return el.STRONG(thing)
}
>>> DOMBuilder.mode = 'html'
>>> shoutThing('Hello!').toString()
<strong>Hello!</strong>
>>> DOMBuilder.withMode('dom', shoutThing, 'Hey there!')
[object HTMLStrongElement]

This is useful for writing libraries which need to support outputting both DOM Elements and HTML Strings, or for unit-testing code which normally generates DOM Elements by flipping the mode in your tests to switch to HTML String output.

DOMBuilder also supports using its output modes with another common means of defining HTML in JavaScript code, using nested lists (representing elements and their contents) and objects (representing attributes), like so:

var article =
  ['div', {'class': 'article'}
  , ['h2', 'Article title']
  , ['p', 'Paragraph one']
  , ['p', 'Paragraph two']
  ]

You can generate output from one of these structures using DOMBuilder.build, specifying the output mode:

>>> DOMBuilder.build(article, 'html').toString()
<div class="article"><h2>Article title</h2><p>Paragraph one</p><p>Paragraph two</p></div>

>>> DOMBuilder.build(article, 'dom').toString()
[object HTMLDivElement]

You can also generate these kinds of structures using the element functions defined in DOMBuilder.array.

This is just a quick guide to what DOMBuilder can do - dive into the full documentation to find out about the rest of its features, such as:

Development

Version 2.1: DOMBuilder.template

DOMBuilder is a modular library, which supports adding new output modes and feature modes as plugins.

Version 2.1 will add Template mode to DOMBuilder and the templating API should be considered unstable until Version 2.2.

  • Based on Django templates, including their powerful template inheritance.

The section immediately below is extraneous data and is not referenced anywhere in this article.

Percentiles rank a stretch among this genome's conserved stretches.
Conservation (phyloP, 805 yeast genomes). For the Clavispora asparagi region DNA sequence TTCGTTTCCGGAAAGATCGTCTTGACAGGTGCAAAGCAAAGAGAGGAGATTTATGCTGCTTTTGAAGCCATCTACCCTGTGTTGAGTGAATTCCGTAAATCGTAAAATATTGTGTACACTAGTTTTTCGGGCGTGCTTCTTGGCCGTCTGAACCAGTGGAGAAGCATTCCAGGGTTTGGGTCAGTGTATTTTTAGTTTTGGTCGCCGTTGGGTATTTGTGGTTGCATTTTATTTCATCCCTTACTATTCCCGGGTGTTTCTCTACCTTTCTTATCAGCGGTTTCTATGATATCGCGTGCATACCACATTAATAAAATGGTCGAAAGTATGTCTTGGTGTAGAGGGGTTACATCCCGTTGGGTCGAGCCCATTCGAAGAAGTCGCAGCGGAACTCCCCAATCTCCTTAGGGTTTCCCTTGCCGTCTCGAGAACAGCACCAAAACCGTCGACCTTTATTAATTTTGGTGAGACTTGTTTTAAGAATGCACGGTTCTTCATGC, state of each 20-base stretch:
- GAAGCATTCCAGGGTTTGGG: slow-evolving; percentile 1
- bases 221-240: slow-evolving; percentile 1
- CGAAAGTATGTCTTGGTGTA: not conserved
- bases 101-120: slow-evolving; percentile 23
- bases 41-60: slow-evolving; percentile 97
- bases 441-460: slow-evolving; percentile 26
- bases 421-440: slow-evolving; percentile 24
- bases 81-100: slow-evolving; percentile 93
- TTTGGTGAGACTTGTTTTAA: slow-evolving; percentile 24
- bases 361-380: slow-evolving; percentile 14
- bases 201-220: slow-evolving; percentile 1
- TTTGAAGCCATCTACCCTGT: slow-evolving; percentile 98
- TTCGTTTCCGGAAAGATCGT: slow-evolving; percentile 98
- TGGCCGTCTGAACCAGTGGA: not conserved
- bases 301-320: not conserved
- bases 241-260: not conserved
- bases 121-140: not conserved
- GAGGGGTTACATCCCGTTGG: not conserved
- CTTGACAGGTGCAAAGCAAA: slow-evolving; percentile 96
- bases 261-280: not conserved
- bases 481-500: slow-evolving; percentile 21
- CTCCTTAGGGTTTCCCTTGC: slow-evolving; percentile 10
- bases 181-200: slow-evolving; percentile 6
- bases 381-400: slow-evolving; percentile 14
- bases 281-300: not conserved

• Templates are defined entirely in JavaScript code, still discovering the pros and cons of this as I go:

    Pros

    • Easier to create new template tags, as there's no parsing step.
    • You can spin template creation out into DSL-like functions, which is expressive and very flexible, using functions to build up sections using logically named functions which create template contents based on data structures, rather than copying and pasting chunks of annotated markup or trying to use includes.

    Cons

    • More unwieldy to edit than text-based templates, but manageable if you follow some layout guidelines.
    • More awkward to do things like optional attributes and arbitrary chunks of HTML, since HTML is defined at the element level using DOMBuilder's element functions.

In this live example, template inheritance is being used to minimise the effort required to create basic admin CRUD screens using Sacrum.

Version 2.0.1 released on August 6th, 2011

See News for DOMBuilder for what's new and backwards-incompatible changes since 1.4.*.

MIT License

Copyright (c) 2011, Jonathan Buchanan

Permission is hereby granted, free of charge, to any person obtaining a copy of this software and associated documentation files (the "Software"), to deal in the Software without restriction, including without limitation the rights to use, copy, modify, merge, publish, distribute, sublicense, and/or sell copies of the Software, and to permit persons to whom the Software is furnished to do so, subject to the following conditions:

The above copyright notice and this permission notice shall be included in all copies or substantial portions of the Software.

THE SOFTWARE IS PROVIDED "AS IS", WITHOUT WARRANTY OF ANY KIND, EXPRESS OR IMPLIED, INCLUDING BUT NOT LIMITED TO THE WARRANTIES OF MERCHANTABILITY, FITNESS FOR A PARTICULAR PURPOSE AND NONINFRINGEMENT. IN NO EVENT SHALL THE AUTHORS OR COPYRIGHT HOLDERS BE LIABLE FOR ANY CLAIM, DAMAGES OR OTHER LIABILITY, WHETHER IN AN ACTION OF CONTRACT, TORT OR OTHERWISE, ARISING FROM, OUT OF OR IN CONNECTION WITH THE SOFTWARE OR THE USE OR OTHER DEALINGS IN THE SOFTWARE.

Something went wrong with that request. Please try again.